uwrfvoice.com
Saturday, October 10, 2020 Latest PDF issue  |  Give to the Voice  |  Search

English Department ready for second annual undergrad conference

September 18, 2008

The UW-River Falls English department is turning to nature for some inspiration for the second annual Undergraduate Conference for Critical and Creative Engagement, to be held Sept. 26 in the St. Croix River Room of the University Center.

The conference, titled “Nature, Art, Self,” will run from 9 a.m. to 3 p.m. and will feature UWRF students reading a diverse array of their own work, including creative writing, poetry and essays.

“The main purpose of the conference is to showcase undergraduates’ scholarly work,” English professor Michelle Parkinson said. “What we’ve done is set it up like a traditional graduate or professional paper conference where students will come, read a paper out loud to an audience and then there will be discussion and questions about it [the student’s work] after.”

The idea for the conference came about last year when the English department felt that the outstanding work of their students was not getting the attention it deserved outside of the classroom, according to Parkinson and Literary Society President Cindy Meyer.

“We wanted to provide a place for our students to present their work in a setting outside of the classroom that would provide feedback not only from their professors, but from their peers and other writers,” Meyer said. “It has evolved to include people not only from our campus, but from around Minnesota and Wisconsin as well.”

UWRF student Jessica Stiebling will be reading her piece entitled “Learning to be Free: The Importance of Education and Knowledge in Frederick Douglass’ Narrative.” She did not participate in the conference last year, and getting her to do so this year took a bit of encouragement from Dr. Larry Harred, one of her professors.

“When Dr. Harred initially suggested it to me, I immediately dismissed the idea,” Stiebling said. “Then I got mad at myself for dismissing it so quickly simply because of fear and signed up for the conference to punish myself.”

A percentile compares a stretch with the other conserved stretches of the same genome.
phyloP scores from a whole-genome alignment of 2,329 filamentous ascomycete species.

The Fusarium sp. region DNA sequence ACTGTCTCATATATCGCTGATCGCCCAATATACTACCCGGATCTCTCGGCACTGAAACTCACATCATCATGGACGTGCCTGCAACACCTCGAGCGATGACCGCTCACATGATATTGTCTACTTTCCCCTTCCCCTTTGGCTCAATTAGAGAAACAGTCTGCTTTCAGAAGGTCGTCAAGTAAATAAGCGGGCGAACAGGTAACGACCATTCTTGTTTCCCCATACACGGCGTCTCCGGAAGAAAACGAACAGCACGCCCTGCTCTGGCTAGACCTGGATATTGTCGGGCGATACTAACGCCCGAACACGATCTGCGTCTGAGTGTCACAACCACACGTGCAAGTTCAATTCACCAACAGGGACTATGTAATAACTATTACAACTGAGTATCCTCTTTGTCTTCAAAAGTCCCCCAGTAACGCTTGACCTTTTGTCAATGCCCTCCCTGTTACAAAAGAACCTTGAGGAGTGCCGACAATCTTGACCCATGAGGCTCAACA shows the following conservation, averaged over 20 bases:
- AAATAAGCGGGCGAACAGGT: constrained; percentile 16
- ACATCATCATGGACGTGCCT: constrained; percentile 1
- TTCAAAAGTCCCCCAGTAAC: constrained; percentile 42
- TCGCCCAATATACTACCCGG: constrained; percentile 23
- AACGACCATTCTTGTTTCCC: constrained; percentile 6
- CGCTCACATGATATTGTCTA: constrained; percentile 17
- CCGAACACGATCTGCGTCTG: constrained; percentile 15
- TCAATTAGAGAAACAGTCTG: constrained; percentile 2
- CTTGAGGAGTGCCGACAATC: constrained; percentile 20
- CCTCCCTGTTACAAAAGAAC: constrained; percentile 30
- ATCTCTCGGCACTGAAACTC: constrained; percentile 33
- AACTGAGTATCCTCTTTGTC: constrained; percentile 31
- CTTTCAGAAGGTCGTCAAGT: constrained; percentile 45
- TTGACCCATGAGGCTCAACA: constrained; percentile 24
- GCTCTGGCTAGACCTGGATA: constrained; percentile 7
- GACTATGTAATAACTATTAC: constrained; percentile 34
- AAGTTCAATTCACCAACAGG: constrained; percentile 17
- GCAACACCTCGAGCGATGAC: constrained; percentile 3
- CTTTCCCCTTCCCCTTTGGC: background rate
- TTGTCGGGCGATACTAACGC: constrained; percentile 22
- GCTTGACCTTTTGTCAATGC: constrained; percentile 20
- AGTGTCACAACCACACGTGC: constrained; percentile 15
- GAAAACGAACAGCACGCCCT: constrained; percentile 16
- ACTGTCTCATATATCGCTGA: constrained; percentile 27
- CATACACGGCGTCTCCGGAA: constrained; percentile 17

The keynote speaker at this year’s conference is David Lee, poet from Utah.

“We were trying to think of somebody who did something related to nature and thought about issues of self and subjectivity. He’s done all this work on farming and on being outdoors in Utah. He’s got this very interesting biography; he’s been a farmer but is also a scholar and a poet, so he’s this really interesting dynamic person, and we thought that the students here could really connect with them, especially since a lot of them come from rural backgrounds,” Parkinson said.

Most preparations for the conference have already been taken care of. Recently, Parkinson and the rest of the English department have been focusing on organizing the papers that have come in and advertising for the event.

Meyer said that the Literary Society is helping to plan the event as well and will be staffing the sessions.

“We are helping and encouraging our students to experience a conference such as this from all angles, presenter, planner, staff and audience,” she said.

Sessions on Sept. 26 run from 9:00-9:50 a.m., 10-10:50 a.m. and 11-11:50 a.m. A lunch break follows from 12:00-1:30 p.m., with the conference resuming for the final session from 2:00-2:50 p.m., where Lee will give his keynote speech.

“The nice thing is that the different sessions accord with the class schedules, so people can go in between classes,” Parkinson said.

Parkinson said she hopes that the UWRF community takes away a sense of the “really good work that students are doing in the field of literature and creative writing.”

“My hope is that people from all over the campus will come, and that the students will get a really good sense that their campus community is supporting them,” Parkinson said.

Stiebling said she wants the community to “walk away from this conference with a better understanding of different type of literature” and “the different mediums in which people are able to express the concepts of nature, art and self.”

The submission deadline for students to be able to read their work in the conference was last spring, Parkinson said. However, anyone is eligible to submit for next year’s conference, regardless of their major.